What the CCIE does not Prove
By stretch | Friday, May 29, 2015 at 2:27 p.m. UTC
I came across an article today about a 19-year-old who earned his CCIE. It reminded me of a Reddit post from a few weeks ago. Someone asked why, when evaluating a CCIE, hiring managers still demand a number of years of practical experience in the field.
I'm in a situation where I'm a CCNP with 3 years of experience. I want to get my CCIE but I keep being told left and right I don't have enough experience and I'll never get a CCIE job without 7 years of experience. Am I supposed to just laze around and wait until I get more experience? It just doesn't make sense.
This is a fairly common misunderstanding among people new to our field, and is largely the result of vendor marketing. People want so badly to believe that a certification proves their worth as an individual, when in reality its value is much more narrowly defined.
Putting aside for now the debate about the value of certifications in general, earning a CCIE proves that an individual is technically competent and understands to a high degree numerous protocols and technologies, and can implement them on a network. But that's all. It's critical to realize that these are just a few of myriad parameters on which a candidate is evaluated when applying for a job.
Holding a CCIE does not prove that a person can:
- Manage and schedule projects
- Translate business goals into network objectives
- Design a network to comply with best practices
- Compile a bill of materials and quote out equipment
- Communicate well with customers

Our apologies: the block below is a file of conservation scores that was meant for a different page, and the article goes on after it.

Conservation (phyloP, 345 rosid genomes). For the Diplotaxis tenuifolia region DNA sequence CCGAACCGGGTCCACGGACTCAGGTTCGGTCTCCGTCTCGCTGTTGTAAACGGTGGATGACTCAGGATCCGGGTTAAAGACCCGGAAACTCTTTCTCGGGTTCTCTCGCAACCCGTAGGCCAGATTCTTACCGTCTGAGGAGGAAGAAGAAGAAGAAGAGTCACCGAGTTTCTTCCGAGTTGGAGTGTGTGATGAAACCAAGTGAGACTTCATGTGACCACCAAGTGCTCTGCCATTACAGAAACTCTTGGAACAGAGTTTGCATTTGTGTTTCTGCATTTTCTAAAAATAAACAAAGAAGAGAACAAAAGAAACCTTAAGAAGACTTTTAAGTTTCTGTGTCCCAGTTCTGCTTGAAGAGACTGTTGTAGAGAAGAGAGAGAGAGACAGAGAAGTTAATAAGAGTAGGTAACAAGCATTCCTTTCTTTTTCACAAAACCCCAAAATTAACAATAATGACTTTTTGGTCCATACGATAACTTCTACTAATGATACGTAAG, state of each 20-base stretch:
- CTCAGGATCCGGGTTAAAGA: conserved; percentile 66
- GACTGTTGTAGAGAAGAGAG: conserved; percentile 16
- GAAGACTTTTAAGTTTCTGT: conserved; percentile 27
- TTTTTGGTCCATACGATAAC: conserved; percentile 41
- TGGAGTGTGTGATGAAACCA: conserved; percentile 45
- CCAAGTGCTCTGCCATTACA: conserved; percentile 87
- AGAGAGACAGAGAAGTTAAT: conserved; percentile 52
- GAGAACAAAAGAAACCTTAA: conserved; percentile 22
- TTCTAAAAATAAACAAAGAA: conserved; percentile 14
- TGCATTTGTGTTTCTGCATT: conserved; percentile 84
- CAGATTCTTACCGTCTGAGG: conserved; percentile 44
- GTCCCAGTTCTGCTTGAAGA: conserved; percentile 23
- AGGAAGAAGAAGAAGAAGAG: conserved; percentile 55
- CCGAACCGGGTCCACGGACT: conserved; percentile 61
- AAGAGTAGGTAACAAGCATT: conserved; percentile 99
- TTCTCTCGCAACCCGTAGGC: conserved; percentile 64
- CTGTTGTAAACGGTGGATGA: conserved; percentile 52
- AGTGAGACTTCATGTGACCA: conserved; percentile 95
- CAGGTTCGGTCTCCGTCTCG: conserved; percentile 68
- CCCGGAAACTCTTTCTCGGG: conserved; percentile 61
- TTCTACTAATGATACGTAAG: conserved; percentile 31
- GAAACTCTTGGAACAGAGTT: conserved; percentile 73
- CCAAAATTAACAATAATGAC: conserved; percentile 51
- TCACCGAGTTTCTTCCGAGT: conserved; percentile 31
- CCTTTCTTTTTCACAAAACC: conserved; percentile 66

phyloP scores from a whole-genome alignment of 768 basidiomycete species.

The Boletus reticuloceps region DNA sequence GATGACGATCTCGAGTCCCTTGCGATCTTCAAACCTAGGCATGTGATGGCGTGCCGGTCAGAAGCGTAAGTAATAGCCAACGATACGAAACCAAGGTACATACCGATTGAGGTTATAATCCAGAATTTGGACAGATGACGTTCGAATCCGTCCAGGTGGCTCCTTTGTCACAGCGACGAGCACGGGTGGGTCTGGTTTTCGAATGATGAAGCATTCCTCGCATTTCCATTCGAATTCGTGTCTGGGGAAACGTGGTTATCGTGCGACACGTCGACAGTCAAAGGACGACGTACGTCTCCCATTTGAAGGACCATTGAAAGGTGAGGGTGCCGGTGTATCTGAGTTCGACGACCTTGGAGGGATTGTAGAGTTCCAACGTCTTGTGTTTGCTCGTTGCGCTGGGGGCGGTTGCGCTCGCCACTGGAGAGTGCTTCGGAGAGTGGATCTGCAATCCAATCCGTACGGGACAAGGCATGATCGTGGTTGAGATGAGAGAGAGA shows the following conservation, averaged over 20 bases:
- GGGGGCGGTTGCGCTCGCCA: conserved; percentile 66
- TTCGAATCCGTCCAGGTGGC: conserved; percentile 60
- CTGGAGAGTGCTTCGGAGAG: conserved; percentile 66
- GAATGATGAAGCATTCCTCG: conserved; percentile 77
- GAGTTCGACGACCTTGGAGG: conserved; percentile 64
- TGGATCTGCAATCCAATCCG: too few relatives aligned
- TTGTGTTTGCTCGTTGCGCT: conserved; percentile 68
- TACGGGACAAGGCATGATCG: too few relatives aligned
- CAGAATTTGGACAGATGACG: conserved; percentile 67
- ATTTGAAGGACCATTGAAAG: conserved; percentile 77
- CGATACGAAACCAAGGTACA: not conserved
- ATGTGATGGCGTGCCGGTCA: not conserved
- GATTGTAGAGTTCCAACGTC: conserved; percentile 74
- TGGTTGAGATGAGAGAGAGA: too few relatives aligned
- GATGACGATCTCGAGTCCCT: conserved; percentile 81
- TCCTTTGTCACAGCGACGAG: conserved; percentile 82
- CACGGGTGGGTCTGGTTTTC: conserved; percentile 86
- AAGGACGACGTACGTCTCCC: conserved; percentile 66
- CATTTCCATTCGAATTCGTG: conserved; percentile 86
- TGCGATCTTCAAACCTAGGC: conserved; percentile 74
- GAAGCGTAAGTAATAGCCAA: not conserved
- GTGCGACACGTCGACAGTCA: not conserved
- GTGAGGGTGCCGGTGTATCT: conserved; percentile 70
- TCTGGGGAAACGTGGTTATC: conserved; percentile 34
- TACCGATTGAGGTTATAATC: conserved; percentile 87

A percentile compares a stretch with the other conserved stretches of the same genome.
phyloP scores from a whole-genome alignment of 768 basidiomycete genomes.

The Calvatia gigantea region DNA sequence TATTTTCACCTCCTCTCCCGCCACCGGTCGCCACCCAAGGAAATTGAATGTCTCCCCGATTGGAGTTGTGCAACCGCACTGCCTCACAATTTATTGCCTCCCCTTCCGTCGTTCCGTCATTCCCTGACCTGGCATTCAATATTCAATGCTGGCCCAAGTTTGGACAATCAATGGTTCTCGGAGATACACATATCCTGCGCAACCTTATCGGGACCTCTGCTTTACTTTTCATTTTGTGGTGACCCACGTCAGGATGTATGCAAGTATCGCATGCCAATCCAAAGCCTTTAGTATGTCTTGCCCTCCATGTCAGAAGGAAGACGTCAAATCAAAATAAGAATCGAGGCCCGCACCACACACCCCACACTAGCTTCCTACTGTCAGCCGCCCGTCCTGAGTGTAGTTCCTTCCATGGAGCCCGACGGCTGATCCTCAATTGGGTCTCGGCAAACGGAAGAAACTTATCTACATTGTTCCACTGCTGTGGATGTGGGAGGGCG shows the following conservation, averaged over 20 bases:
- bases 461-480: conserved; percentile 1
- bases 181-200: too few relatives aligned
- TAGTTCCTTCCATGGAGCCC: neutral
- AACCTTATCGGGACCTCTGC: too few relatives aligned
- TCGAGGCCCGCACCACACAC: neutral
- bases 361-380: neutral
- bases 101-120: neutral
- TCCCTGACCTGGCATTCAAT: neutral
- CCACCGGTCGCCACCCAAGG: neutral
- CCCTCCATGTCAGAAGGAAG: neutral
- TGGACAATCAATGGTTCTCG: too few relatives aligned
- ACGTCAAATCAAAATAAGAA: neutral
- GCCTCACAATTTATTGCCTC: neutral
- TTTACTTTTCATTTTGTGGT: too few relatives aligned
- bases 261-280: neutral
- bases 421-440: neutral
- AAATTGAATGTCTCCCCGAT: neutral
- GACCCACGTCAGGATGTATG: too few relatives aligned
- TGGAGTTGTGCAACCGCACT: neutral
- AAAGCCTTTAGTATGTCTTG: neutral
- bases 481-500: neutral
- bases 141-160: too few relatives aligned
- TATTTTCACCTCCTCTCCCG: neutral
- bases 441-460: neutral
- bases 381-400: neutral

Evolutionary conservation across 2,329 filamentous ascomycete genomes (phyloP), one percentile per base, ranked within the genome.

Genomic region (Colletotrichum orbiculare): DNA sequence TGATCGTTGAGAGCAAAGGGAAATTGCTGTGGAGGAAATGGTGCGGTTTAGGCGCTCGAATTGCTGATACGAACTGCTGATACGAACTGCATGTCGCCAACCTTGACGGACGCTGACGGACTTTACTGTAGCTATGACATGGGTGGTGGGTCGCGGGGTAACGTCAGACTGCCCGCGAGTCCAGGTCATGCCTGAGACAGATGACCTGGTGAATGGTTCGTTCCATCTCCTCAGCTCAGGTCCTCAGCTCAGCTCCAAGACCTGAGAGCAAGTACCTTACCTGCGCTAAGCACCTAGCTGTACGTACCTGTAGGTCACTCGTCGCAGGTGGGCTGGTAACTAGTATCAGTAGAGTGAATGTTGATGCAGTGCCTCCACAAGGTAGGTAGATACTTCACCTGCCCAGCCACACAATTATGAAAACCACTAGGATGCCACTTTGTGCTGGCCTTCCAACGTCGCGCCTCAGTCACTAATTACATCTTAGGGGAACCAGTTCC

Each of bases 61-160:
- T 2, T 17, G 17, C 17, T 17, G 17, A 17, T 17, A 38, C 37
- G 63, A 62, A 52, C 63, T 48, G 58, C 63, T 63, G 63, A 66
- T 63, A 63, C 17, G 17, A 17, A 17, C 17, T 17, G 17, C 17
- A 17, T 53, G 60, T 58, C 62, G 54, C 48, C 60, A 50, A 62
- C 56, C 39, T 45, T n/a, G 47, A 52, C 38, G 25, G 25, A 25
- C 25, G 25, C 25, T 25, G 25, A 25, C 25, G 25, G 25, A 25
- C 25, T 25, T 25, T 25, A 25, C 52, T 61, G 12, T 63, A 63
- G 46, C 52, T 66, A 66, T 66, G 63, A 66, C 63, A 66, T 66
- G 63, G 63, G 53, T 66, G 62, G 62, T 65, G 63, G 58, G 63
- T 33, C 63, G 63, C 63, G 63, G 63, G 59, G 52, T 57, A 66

- Accurately convey technical concepts to management
- Work independently with minimal supervision
- Function as part of a team
- Schedule and conduct planned maintenance
- Generate and interpret a packet capture
- Adapt to other vendors' products and languages
- Open and manage a TAC case or RMA
- Templatize device configurations
- Automate network operations
- Write legible documentation
You can probably think of more points I haven't listed here, but the point should be clear.
"But surely a CCIE must know how to do those things!" Not really. The majority of CCIE holders can do all of these things well, but that's by virtue of experience. The fact that they also hold a CCIE is coincidental. Try to find a CCIE exam question that applies to any of the points listed above.
This article isn't meant to disparage the CCIE. The CCIE was intended to prove a high level of technical competence of an individual when dealing with Cisco products, and it does a pretty good job of that. But we're only asking to get hurt when we try to assign a certification more weight than it was ever meant to carry.
Posted in Opinion
May 29, 2015 at 2:50 p.m. UTC